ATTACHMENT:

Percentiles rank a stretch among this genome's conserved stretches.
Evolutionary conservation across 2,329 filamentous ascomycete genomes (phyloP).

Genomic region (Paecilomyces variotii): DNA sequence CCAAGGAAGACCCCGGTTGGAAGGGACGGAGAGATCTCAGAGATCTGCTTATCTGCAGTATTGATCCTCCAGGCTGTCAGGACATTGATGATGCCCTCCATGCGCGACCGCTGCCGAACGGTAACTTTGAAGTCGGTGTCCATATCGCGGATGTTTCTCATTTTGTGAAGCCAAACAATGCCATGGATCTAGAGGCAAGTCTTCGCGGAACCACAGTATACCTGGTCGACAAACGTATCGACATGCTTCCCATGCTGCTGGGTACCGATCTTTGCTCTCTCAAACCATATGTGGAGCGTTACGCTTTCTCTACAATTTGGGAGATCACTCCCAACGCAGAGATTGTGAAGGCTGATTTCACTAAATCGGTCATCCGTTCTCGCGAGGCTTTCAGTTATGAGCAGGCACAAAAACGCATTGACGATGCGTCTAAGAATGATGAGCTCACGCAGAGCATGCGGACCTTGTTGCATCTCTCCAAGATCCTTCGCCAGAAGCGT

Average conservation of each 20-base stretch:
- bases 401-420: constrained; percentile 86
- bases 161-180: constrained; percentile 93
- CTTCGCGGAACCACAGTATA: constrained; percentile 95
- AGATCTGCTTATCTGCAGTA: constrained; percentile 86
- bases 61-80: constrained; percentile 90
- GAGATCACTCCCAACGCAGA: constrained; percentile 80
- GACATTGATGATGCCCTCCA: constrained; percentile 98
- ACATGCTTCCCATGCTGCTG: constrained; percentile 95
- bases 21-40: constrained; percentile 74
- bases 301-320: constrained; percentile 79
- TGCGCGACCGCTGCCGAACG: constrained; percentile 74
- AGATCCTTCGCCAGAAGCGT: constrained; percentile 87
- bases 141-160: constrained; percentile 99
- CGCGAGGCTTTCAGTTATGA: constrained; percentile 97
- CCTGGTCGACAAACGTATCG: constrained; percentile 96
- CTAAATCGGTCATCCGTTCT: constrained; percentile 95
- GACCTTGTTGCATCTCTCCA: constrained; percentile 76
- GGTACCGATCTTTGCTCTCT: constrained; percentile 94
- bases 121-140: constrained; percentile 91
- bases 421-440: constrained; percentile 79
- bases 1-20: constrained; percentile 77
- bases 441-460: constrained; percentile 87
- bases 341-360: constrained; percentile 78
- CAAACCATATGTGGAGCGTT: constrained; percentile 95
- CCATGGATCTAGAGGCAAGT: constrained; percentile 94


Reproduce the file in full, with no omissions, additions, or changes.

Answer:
Percentiles rank a stretch among this genome's conserved stretches.
Evolutionary conservation across 2,329 filamentous ascomycete genomes (phyloP).

Genomic region (Paecilomyces variotii): DNA sequence CCAAGGAAGACCCCGGTTGGAAGGGACGGAGAGATCTCAGAGATCTGCTTATCTGCAGTATTGATCCTCCAGGCTGTCAGGACATTGATGATGCCCTCCATGCGCGACCGCTGCCGAACGGTAACTTTGAAGTCGGTGTCCATATCGCGGATGTTTCTCATTTTGTGAAGCCAAACAATGCCATGGATCTAGAGGCAAGTCTTCGCGGAACCACAGTATACCTGGTCGACAAACGTATCGACATGCTTCCCATGCTGCTGGGTACCGATCTTTGCTCTCTCAAACCATATGTGGAGCGTTACGCTTTCTCTACAATTTGGGAGATCACTCCCAACGCAGAGATTGTGAAGGCTGATTTCACTAAATCGGTCATCCGTTCTCGCGAGGCTTTCAGTTATGAGCAGGCACAAAAACGCATTGACGATGCGTCTAAGAATGATGAGCTCACGCAGAGCATGCGGACCTTGTTGCATCTCTCCAAGATCCTTCGCCAGAAGCGT

Average conservation of each 20-base stretch:
- bases 401-420: constrained; percentile 86
- bases 161-180: constrained; percentile 93
- CTTCGCGGAACCACAGTATA: constrained; percentile 95
- AGATCTGCTTATCTGCAGTA: constrained; percentile 86
- bases 61-80: constrained; percentile 90
- GAGATCACTCCCAACGCAGA: constrained; percentile 80
- GACATTGATGATGCCCTCCA: constrained; percentile 98
- ACATGCTTCCCATGCTGCTG: constrained; percentile 95
- bases 21-40: constrained; percentile 74
- bases 301-320: constrained; percentile 79
- TGCGCGACCGCTGCCGAACG: constrained; percentile 74
- AGATCCTTCGCCAGAAGCGT: constrained; percentile 87
- bases 141-160: constrained; percentile 99
- CGCGAGGCTTTCAGTTATGA: constrained; percentile 97
- CCTGGTCGACAAACGTATCG: constrained; percentile 96
- CTAAATCGGTCATCCGTTCT: constrained; percentile 95
- GACCTTGTTGCATCTCTCCA: constrained; percentile 76
- GGTACCGATCTTTGCTCTCT: constrained; percentile 94
- bases 121-140: constrained; percentile 91
- bases 421-440: constrained; percentile 79
- bases 1-20: constrained; percentile 77
- bases 441-460: constrained; percentile 87
- bases 341-360: constrained; percentile 78
- CAAACCATATGTGGAGCGTT: constrained; percentile 95
- CCATGGATCTAGAGGCAAGT: constrained; percentile 94